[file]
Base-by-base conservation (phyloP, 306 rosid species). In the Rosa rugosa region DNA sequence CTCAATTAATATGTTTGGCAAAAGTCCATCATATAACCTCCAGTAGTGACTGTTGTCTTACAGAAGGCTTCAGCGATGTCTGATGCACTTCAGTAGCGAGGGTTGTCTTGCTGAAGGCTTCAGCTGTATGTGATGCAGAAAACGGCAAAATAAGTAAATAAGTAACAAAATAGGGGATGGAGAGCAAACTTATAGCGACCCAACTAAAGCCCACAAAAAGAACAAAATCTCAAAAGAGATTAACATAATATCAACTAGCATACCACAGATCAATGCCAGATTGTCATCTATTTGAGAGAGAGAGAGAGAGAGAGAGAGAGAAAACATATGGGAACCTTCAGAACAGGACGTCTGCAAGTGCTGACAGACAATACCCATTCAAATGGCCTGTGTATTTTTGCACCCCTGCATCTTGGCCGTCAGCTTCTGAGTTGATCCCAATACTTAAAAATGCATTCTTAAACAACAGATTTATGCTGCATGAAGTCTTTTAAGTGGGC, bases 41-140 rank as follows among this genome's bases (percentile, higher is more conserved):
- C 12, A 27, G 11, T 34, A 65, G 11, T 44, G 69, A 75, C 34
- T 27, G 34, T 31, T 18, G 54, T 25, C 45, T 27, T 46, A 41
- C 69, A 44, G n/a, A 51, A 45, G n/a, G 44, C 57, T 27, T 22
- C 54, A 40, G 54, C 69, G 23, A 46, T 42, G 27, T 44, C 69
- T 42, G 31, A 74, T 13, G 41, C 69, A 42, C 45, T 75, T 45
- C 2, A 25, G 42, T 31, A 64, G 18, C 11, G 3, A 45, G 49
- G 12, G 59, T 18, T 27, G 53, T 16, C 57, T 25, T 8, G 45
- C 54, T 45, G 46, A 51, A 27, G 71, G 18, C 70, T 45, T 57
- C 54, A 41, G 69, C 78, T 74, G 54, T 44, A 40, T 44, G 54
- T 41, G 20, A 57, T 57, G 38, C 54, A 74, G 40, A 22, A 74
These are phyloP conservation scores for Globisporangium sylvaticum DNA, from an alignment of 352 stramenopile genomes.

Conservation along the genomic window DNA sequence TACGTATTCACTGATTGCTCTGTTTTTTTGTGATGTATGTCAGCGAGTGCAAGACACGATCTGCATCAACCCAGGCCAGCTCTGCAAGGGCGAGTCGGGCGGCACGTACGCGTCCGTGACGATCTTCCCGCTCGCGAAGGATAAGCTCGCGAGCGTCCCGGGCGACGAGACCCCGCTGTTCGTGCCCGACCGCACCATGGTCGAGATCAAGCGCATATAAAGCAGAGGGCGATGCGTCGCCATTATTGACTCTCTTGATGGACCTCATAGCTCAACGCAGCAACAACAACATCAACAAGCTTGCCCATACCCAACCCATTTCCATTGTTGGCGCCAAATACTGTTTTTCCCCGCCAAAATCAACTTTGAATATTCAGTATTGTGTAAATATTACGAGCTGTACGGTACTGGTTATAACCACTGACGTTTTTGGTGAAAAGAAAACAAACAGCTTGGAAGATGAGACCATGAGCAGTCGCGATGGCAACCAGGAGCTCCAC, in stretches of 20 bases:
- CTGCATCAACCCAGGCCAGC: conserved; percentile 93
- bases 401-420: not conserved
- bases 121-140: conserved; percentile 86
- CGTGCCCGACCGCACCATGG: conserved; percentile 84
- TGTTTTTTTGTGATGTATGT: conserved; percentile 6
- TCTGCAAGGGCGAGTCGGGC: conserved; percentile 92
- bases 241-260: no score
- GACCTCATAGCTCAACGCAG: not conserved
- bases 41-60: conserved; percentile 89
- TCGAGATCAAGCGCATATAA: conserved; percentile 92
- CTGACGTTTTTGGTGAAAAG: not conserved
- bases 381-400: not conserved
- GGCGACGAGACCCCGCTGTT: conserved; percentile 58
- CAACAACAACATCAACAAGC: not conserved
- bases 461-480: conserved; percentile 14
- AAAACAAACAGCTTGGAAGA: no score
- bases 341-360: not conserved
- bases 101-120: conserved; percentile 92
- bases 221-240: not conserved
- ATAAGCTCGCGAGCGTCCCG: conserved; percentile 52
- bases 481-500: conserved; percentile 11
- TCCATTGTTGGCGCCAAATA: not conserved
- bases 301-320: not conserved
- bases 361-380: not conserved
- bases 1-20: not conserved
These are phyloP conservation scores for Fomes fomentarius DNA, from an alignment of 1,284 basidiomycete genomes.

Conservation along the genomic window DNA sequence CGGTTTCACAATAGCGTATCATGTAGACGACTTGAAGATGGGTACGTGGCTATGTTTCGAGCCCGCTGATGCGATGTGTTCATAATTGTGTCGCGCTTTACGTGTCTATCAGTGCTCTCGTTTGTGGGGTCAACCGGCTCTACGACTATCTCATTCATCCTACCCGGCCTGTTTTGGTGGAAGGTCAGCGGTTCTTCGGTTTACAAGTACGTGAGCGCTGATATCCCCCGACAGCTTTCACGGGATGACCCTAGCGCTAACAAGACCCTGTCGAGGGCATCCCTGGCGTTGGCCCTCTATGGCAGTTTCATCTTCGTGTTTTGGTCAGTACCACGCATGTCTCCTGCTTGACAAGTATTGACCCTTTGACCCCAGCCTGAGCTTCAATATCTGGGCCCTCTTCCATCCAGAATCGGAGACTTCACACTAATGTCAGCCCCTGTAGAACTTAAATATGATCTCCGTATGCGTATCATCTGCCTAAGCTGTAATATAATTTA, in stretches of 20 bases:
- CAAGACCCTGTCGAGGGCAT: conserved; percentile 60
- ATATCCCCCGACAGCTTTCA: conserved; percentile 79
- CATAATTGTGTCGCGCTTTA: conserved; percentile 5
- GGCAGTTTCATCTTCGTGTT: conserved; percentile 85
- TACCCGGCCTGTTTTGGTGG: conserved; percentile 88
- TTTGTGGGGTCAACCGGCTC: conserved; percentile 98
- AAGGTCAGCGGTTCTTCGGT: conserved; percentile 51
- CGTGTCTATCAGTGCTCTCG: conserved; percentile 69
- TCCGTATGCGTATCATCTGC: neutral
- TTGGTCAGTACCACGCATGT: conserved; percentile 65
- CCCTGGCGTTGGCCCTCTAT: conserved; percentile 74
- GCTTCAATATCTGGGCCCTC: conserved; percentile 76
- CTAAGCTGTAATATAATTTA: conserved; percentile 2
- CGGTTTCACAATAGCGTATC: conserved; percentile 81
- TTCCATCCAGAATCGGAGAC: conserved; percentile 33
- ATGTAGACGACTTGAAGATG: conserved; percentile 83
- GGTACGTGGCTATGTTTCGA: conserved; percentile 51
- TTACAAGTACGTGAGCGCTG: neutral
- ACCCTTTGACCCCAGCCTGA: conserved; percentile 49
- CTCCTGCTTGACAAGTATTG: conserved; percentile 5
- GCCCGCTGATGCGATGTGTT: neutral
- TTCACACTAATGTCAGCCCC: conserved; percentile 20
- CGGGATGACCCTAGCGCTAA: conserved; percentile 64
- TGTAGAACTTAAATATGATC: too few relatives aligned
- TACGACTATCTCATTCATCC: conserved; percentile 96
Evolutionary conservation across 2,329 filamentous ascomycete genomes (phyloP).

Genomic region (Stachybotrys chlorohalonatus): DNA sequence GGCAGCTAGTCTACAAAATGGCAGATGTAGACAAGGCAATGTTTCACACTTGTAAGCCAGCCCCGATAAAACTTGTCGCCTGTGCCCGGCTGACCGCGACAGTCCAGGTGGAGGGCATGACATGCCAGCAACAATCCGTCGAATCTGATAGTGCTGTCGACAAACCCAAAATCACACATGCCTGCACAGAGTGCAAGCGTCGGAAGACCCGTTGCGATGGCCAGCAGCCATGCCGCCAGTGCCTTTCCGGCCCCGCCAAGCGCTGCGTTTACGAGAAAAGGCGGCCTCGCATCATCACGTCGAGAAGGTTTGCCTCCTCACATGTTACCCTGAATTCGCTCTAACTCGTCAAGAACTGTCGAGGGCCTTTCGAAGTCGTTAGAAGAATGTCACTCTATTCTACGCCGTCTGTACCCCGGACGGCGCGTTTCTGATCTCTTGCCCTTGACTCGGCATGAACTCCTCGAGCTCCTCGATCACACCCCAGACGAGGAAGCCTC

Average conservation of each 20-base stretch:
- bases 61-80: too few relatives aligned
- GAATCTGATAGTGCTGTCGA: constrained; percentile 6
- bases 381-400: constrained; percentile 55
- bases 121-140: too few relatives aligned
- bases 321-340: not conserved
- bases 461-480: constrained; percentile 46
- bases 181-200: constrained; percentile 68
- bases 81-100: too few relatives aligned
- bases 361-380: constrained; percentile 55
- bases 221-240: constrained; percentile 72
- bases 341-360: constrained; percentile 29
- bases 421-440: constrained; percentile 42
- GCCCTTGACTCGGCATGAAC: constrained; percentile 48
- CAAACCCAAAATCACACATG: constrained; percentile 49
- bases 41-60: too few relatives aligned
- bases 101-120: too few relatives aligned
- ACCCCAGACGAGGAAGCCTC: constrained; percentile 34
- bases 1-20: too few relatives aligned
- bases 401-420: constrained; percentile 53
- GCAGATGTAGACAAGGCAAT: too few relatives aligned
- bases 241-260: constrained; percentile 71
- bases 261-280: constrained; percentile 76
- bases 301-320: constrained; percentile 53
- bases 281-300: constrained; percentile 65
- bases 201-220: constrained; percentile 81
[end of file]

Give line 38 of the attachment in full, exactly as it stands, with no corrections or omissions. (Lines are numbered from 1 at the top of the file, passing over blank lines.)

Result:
- bases 1-20: not conserved